Since the 1990s, researchers have doped gallium nitride (GaN) by adding magnesium impurities to create holes, but the process is highly inefficient. For every hundred magnesium atoms introduced into the crystal, only three or four holes might appear at room temperature, and even fewer at low temperatures.
Rather than using impurities, Ph.D. student Reet Chaudhuri stacked a thin GaN crystal layer – called a quantum well – atop an AlN crystal. The difference in their crystal structures was found to generate a high density of mobile holes. Compared with magnesium-doping, the researchers discovered that the resulting 2D hole gas makes the GaN structures almost 10 times more conductive.
“In 1992, researchers discovered that when aluminum nitride is deposited on top of gallium nitride, you get free electrons at the interface, the so-called two-dimensional electron gas (2DEG). Having electrons conduct inside GaN makes what we call n-type electronic devices,” said Chaudhuri, the paper’s lead author. “The polarization theory that explains why we get mobile electrons in this structure also predicts that we should expect holes when the structure is flipped. But to date, there had not been any report of holes in an undoped type-III-nitride semiconductor structure. And that’s what we have found in this work.”
Using the new material structure developed by Chaudhuri and fellow student Samuel James Bader, some of the most efficient p-type GaN transistors have recently been demonstrated in a joint project with Intel. As the team is now able to produce such semiconductor structures, it plans to combine them with already available n-type transistors to build more complex circuits. This may open up new possibilities in high power conversion, 5G wireless and energy efficient electronics, including chargers.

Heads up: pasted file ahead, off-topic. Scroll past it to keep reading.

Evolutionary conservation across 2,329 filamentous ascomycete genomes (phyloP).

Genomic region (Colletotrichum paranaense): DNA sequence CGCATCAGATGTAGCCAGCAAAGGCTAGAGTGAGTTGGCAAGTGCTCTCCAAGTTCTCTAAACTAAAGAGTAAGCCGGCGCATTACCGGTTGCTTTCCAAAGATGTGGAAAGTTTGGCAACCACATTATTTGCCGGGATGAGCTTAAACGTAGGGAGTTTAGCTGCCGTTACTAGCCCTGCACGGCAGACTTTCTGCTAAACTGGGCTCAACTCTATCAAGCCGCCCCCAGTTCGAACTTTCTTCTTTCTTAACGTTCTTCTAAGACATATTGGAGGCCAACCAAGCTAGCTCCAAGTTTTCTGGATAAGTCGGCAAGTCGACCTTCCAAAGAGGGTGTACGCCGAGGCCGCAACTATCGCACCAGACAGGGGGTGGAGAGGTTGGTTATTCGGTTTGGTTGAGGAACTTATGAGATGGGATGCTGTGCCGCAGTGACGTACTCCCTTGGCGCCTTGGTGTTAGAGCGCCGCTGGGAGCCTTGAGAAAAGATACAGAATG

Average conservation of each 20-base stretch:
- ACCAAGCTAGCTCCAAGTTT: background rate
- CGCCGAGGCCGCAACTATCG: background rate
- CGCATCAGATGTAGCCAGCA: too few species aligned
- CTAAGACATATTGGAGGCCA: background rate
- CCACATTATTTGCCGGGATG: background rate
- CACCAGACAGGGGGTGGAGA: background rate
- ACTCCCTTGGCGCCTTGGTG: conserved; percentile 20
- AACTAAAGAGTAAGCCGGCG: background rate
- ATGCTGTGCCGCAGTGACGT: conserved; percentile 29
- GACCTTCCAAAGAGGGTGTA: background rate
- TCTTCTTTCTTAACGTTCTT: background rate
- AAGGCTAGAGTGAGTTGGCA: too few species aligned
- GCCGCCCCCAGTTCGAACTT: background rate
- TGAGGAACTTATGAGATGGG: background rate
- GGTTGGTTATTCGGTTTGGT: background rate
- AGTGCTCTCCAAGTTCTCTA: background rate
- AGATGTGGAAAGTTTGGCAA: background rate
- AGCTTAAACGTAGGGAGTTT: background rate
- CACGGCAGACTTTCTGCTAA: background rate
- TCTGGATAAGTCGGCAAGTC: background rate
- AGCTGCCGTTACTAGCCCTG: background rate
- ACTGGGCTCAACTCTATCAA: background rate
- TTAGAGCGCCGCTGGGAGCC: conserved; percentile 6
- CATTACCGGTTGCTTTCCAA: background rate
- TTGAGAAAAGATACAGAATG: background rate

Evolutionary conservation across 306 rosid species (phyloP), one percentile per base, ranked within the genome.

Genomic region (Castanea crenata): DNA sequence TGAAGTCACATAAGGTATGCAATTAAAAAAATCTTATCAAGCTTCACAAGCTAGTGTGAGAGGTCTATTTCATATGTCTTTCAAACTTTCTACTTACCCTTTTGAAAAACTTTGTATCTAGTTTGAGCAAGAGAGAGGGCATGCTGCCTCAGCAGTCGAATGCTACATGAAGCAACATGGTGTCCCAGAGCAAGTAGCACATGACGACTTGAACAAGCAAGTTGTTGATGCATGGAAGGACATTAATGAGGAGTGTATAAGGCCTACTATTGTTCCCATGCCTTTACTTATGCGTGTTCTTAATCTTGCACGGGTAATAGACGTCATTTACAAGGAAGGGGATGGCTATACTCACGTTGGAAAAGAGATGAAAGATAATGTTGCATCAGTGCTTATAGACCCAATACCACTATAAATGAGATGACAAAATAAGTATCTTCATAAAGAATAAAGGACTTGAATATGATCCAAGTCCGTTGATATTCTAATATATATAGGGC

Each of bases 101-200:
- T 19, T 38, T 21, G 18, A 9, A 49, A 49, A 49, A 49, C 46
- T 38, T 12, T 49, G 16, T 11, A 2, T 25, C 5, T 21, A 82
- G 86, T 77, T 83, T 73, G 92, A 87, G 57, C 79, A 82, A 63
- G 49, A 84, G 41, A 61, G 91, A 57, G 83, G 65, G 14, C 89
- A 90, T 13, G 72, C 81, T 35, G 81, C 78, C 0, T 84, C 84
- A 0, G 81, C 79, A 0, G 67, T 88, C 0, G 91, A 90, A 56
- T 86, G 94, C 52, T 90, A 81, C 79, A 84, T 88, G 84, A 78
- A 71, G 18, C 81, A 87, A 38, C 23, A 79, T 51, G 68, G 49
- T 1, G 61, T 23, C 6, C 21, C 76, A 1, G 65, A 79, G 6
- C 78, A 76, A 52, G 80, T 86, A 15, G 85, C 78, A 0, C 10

“It’s very difficult to simultaneously achieve n-type and p-type in a wide bandgap semiconductor. Right now, silicon carbide is the only other one that has both besides GaN. But the mobile electrons in silicon carbide are more sluggish than those in GaN,” said co-senior author Huili Grace Xing, the William L. Quackenbush Professor in electrical and computer engineering and in materials science and engineering. “Using these complementary operations enabled by both n-type and p-type devices, much more energy efficient architecture can be built.”
Another advantage of the 2D hole gas is that its conductivity improves as the temperature is lowered, meaning that researchers will now be able to study fundamental GaN properties in ways that haven’t been previously possible. Equally important is its ability to retain energy that would otherwise be lost in less efficient power systems.
R. Chaudhuri, et al., A Polarization-Induced 2D Hole Gas in Undoped Gallium Nitride Quantum Wells, Science 27. Sep 2019, Vol. 365, Issue 6460, pp. 1454-1457 DOI: 10.1126/science.aau8623